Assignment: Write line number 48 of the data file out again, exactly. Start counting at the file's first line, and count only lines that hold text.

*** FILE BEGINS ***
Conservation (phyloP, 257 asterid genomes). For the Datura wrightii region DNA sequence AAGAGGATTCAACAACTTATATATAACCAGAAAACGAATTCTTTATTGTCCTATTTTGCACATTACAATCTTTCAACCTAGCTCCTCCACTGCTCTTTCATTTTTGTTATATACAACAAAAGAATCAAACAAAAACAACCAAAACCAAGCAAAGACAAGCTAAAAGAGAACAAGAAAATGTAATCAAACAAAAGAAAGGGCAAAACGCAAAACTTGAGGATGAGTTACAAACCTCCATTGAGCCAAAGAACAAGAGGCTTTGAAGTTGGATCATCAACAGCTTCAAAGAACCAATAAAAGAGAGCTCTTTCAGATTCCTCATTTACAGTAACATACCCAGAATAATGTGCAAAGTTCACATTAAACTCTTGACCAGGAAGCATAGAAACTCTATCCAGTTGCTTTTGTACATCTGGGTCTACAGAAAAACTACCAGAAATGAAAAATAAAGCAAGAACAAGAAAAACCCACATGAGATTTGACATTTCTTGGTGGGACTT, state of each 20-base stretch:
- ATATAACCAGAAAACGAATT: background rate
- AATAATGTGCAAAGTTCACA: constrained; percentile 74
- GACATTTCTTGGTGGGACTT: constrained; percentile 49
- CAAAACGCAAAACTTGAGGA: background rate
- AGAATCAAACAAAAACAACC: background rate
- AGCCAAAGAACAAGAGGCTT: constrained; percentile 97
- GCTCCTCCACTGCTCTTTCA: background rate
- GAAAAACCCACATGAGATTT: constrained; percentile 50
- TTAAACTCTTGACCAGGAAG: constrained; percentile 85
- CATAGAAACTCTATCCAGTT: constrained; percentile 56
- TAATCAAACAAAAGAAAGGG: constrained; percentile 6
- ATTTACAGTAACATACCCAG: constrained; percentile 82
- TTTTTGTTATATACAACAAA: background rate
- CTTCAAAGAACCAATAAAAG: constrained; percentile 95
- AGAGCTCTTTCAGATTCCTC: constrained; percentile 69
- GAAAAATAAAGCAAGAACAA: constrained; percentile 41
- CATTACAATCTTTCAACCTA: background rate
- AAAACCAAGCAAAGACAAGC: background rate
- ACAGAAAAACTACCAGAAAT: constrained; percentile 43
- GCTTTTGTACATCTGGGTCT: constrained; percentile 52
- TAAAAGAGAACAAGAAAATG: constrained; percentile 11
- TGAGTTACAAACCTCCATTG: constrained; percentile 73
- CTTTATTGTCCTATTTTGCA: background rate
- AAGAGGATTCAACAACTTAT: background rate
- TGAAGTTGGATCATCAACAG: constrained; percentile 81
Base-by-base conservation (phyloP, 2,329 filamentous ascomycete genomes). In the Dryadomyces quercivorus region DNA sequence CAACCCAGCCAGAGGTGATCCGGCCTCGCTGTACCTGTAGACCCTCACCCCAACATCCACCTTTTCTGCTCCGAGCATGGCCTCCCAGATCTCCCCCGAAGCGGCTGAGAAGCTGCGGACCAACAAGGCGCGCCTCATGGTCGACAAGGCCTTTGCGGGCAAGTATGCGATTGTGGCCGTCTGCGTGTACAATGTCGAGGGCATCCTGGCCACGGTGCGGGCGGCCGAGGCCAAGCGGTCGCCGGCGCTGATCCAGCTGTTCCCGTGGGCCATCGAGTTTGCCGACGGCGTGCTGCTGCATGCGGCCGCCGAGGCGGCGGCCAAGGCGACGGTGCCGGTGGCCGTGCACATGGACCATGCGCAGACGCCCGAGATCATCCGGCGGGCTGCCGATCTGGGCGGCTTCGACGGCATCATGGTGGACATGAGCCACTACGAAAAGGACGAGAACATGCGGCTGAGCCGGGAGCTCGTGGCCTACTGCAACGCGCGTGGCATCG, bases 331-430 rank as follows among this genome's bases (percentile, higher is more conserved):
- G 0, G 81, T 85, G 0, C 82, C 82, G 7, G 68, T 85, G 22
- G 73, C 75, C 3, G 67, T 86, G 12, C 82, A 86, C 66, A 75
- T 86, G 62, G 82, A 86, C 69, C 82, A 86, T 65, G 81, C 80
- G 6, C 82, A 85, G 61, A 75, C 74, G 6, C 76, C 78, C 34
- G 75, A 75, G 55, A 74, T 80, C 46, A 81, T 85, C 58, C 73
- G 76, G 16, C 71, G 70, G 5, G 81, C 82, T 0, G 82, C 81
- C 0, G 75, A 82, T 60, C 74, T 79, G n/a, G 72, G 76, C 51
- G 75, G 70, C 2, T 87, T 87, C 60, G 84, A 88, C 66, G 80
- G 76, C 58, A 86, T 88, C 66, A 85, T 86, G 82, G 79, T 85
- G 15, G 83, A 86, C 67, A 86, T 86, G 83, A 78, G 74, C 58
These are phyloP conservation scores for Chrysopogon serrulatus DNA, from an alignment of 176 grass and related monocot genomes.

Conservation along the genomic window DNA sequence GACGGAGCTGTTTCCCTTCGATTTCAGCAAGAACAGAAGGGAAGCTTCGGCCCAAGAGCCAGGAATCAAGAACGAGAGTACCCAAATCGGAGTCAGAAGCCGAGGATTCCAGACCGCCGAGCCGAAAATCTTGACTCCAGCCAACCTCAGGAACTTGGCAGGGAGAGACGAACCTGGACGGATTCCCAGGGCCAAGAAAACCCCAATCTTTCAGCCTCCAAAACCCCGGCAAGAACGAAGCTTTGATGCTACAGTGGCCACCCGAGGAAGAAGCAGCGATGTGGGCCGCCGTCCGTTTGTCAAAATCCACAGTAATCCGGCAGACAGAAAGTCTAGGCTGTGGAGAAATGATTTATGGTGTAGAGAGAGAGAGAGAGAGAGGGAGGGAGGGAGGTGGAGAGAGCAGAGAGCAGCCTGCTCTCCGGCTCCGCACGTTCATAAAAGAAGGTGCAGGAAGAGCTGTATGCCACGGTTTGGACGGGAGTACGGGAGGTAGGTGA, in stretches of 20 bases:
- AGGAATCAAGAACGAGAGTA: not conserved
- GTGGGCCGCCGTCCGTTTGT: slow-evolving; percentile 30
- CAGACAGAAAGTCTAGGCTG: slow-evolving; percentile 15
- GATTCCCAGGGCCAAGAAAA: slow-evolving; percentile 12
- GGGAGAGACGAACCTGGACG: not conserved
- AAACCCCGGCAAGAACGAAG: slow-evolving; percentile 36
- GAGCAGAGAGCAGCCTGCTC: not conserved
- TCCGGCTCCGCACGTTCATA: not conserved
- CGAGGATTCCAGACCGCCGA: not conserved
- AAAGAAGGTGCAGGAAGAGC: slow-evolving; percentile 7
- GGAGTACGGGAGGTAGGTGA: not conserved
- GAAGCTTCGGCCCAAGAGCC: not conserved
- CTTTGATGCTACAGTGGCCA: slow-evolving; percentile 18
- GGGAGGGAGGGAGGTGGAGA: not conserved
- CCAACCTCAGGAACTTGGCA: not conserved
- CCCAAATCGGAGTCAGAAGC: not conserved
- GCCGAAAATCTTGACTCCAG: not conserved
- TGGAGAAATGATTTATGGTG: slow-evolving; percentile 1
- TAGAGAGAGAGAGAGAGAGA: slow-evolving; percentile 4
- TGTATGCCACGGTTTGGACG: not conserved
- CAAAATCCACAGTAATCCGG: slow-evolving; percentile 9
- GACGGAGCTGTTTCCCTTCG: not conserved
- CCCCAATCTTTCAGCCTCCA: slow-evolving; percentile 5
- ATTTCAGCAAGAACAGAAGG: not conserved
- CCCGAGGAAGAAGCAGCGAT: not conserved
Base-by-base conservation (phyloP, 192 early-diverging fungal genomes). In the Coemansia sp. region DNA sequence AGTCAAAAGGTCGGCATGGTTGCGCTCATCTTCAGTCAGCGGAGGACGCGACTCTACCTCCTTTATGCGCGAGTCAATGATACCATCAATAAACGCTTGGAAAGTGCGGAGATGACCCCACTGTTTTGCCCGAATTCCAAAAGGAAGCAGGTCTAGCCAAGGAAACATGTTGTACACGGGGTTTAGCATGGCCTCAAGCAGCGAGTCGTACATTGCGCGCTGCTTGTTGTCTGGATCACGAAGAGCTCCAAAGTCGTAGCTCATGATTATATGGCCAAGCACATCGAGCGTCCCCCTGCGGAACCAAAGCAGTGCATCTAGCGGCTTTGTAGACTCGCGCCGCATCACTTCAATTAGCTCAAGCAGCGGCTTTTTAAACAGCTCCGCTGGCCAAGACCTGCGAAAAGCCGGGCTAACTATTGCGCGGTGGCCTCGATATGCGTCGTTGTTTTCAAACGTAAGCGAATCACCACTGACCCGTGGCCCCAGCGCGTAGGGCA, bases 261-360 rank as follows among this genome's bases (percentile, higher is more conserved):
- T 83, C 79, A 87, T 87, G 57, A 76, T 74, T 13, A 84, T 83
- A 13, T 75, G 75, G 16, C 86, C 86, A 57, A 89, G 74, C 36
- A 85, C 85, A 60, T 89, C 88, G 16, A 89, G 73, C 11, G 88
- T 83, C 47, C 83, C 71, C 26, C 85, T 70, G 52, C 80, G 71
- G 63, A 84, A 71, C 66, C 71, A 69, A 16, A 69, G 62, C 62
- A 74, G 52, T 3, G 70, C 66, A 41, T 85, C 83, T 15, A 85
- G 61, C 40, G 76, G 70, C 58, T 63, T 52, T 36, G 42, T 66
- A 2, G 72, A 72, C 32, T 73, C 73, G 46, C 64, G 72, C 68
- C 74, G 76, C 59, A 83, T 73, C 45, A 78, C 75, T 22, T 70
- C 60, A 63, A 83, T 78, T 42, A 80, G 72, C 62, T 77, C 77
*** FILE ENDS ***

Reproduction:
- CGAGGATTCCAGACCGCCGA: not conserved